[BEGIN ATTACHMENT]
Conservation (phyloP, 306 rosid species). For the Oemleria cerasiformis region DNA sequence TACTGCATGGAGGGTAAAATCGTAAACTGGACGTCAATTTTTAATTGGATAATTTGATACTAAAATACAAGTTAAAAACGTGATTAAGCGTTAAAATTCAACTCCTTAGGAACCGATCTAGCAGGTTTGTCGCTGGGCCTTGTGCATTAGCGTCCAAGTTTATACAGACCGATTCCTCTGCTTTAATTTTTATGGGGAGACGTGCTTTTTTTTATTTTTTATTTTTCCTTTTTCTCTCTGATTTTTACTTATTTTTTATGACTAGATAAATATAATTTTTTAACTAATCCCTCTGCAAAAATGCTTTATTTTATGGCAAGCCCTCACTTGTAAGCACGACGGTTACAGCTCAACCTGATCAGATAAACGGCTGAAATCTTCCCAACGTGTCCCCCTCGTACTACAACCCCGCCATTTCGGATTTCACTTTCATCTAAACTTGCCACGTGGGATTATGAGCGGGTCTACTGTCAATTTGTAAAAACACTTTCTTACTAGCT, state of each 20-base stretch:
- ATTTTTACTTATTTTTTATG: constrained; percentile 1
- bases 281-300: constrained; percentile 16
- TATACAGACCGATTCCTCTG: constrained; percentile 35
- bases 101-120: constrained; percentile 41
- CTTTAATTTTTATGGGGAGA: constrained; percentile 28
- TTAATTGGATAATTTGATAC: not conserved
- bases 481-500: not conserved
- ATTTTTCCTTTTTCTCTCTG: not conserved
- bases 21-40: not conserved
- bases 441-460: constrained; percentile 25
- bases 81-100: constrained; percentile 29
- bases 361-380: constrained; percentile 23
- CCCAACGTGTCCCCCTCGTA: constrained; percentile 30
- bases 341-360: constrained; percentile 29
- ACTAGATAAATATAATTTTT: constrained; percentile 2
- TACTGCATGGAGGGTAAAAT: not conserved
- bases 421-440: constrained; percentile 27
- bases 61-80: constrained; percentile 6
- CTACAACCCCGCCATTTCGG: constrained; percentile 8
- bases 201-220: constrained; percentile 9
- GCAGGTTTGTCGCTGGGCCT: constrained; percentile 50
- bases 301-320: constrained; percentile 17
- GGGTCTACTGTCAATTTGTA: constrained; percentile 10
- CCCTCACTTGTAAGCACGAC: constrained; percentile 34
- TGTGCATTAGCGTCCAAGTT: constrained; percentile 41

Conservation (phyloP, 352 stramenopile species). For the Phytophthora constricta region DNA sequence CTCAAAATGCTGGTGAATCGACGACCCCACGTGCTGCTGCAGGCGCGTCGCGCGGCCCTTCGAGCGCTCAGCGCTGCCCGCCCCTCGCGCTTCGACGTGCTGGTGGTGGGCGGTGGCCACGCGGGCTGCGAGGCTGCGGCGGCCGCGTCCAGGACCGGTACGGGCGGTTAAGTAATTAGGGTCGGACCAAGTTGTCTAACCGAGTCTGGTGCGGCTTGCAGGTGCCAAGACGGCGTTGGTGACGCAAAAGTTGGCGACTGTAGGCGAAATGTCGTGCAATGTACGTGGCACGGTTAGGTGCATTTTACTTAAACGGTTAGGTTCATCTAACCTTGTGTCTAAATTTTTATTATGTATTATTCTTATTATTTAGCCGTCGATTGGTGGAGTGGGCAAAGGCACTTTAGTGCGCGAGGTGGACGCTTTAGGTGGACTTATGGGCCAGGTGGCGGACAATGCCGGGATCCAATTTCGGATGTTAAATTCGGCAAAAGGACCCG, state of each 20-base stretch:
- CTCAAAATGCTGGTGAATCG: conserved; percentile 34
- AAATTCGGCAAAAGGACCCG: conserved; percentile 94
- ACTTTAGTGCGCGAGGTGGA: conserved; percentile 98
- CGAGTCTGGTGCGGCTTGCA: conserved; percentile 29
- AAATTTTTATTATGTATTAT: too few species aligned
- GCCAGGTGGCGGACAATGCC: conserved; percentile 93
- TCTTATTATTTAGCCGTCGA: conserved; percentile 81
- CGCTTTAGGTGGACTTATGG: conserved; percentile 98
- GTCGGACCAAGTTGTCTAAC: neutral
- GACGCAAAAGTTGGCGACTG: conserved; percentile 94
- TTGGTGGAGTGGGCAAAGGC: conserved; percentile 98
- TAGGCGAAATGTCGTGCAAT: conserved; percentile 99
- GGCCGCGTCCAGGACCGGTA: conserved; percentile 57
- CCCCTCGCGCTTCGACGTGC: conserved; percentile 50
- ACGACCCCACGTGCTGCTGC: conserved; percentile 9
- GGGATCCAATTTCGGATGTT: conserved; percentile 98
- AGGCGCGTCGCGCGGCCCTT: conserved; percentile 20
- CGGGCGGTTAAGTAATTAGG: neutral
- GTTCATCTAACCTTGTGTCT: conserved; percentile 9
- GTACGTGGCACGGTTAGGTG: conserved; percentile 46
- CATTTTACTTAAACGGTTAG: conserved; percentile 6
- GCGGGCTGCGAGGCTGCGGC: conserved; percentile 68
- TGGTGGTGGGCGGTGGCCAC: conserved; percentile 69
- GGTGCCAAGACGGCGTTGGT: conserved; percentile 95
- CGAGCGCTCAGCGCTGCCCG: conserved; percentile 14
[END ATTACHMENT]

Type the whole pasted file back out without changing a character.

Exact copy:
Conservation (phyloP, 306 rosid species). For the Oemleria cerasiformis region DNA sequence TACTGCATGGAGGGTAAAATCGTAAACTGGACGTCAATTTTTAATTGGATAATTTGATACTAAAATACAAGTTAAAAACGTGATTAAGCGTTAAAATTCAACTCCTTAGGAACCGATCTAGCAGGTTTGTCGCTGGGCCTTGTGCATTAGCGTCCAAGTTTATACAGACCGATTCCTCTGCTTTAATTTTTATGGGGAGACGTGCTTTTTTTTATTTTTTATTTTTCCTTTTTCTCTCTGATTTTTACTTATTTTTTATGACTAGATAAATATAATTTTTTAACTAATCCCTCTGCAAAAATGCTTTATTTTATGGCAAGCCCTCACTTGTAAGCACGACGGTTACAGCTCAACCTGATCAGATAAACGGCTGAAATCTTCCCAACGTGTCCCCCTCGTACTACAACCCCGCCATTTCGGATTTCACTTTCATCTAAACTTGCCACGTGGGATTATGAGCGGGTCTACTGTCAATTTGTAAAAACACTTTCTTACTAGCT, state of each 20-base stretch:
- ATTTTTACTTATTTTTTATG: constrained; percentile 1
- bases 281-300: constrained; percentile 16
- TATACAGACCGATTCCTCTG: constrained; percentile 35
- bases 101-120: constrained; percentile 41
- CTTTAATTTTTATGGGGAGA: constrained; percentile 28
- TTAATTGGATAATTTGATAC: not conserved
- bases 481-500: not conserved
- ATTTTTCCTTTTTCTCTCTG: not conserved
- bases 21-40: not conserved
- bases 441-460: constrained; percentile 25
- bases 81-100: constrained; percentile 29
- bases 361-380: constrained; percentile 23
- CCCAACGTGTCCCCCTCGTA: constrained; percentile 30
- bases 341-360: constrained; percentile 29
- ACTAGATAAATATAATTTTT: constrained; percentile 2
- TACTGCATGGAGGGTAAAAT: not conserved
- bases 421-440: constrained; percentile 27
- bases 61-80: constrained; percentile 6
- CTACAACCCCGCCATTTCGG: constrained; percentile 8
- bases 201-220: constrained; percentile 9
- GCAGGTTTGTCGCTGGGCCT: constrained; percentile 50
- bases 301-320: constrained; percentile 17
- GGGTCTACTGTCAATTTGTA: constrained; percentile 10
- CCCTCACTTGTAAGCACGAC: constrained; percentile 34
- TGTGCATTAGCGTCCAAGTT: constrained; percentile 41

Conservation (phyloP, 352 stramenopile species). For the Phytophthora constricta region DNA sequence CTCAAAATGCTGGTGAATCGACGACCCCACGTGCTGCTGCAGGCGCGTCGCGCGGCCCTTCGAGCGCTCAGCGCTGCCCGCCCCTCGCGCTTCGACGTGCTGGTGGTGGGCGGTGGCCACGCGGGCTGCGAGGCTGCGGCGGCCGCGTCCAGGACCGGTACGGGCGGTTAAGTAATTAGGGTCGGACCAAGTTGTCTAACCGAGTCTGGTGCGGCTTGCAGGTGCCAAGACGGCGTTGGTGACGCAAAAGTTGGCGACTGTAGGCGAAATGTCGTGCAATGTACGTGGCACGGTTAGGTGCATTTTACTTAAACGGTTAGGTTCATCTAACCTTGTGTCTAAATTTTTATTATGTATTATTCTTATTATTTAGCCGTCGATTGGTGGAGTGGGCAAAGGCACTTTAGTGCGCGAGGTGGACGCTTTAGGTGGACTTATGGGCCAGGTGGCGGACAATGCCGGGATCCAATTTCGGATGTTAAATTCGGCAAAAGGACCCG, state of each 20-base stretch:
- CTCAAAATGCTGGTGAATCG: conserved; percentile 34
- AAATTCGGCAAAAGGACCCG: conserved; percentile 94
- ACTTTAGTGCGCGAGGTGGA: conserved; percentile 98
- CGAGTCTGGTGCGGCTTGCA: conserved; percentile 29
- AAATTTTTATTATGTATTAT: too few species aligned
- GCCAGGTGGCGGACAATGCC: conserved; percentile 93
- TCTTATTATTTAGCCGTCGA: conserved; percentile 81
- CGCTTTAGGTGGACTTATGG: conserved; percentile 98
- GTCGGACCAAGTTGTCTAAC: neutral
- GACGCAAAAGTTGGCGACTG: conserved; percentile 94
- TTGGTGGAGTGGGCAAAGGC: conserved; percentile 98
- TAGGCGAAATGTCGTGCAAT: conserved; percentile 99
- GGCCGCGTCCAGGACCGGTA: conserved; percentile 57
- CCCCTCGCGCTTCGACGTGC: conserved; percentile 50
- ACGACCCCACGTGCTGCTGC: conserved; percentile 9
- GGGATCCAATTTCGGATGTT: conserved; percentile 98
- AGGCGCGTCGCGCGGCCCTT: conserved; percentile 20
- CGGGCGGTTAAGTAATTAGG: neutral
- GTTCATCTAACCTTGTGTCT: conserved; percentile 9
- GTACGTGGCACGGTTAGGTG: conserved; percentile 46
- CATTTTACTTAAACGGTTAG: conserved; percentile 6
- GCGGGCTGCGAGGCTGCGGC: conserved; percentile 68
- TGGTGGTGGGCGGTGGCCAC: conserved; percentile 69
- GGTGCCAAGACGGCGTTGGT: conserved; percentile 95
- CGAGCGCTCAGCGCTGCCCG: conserved; percentile 14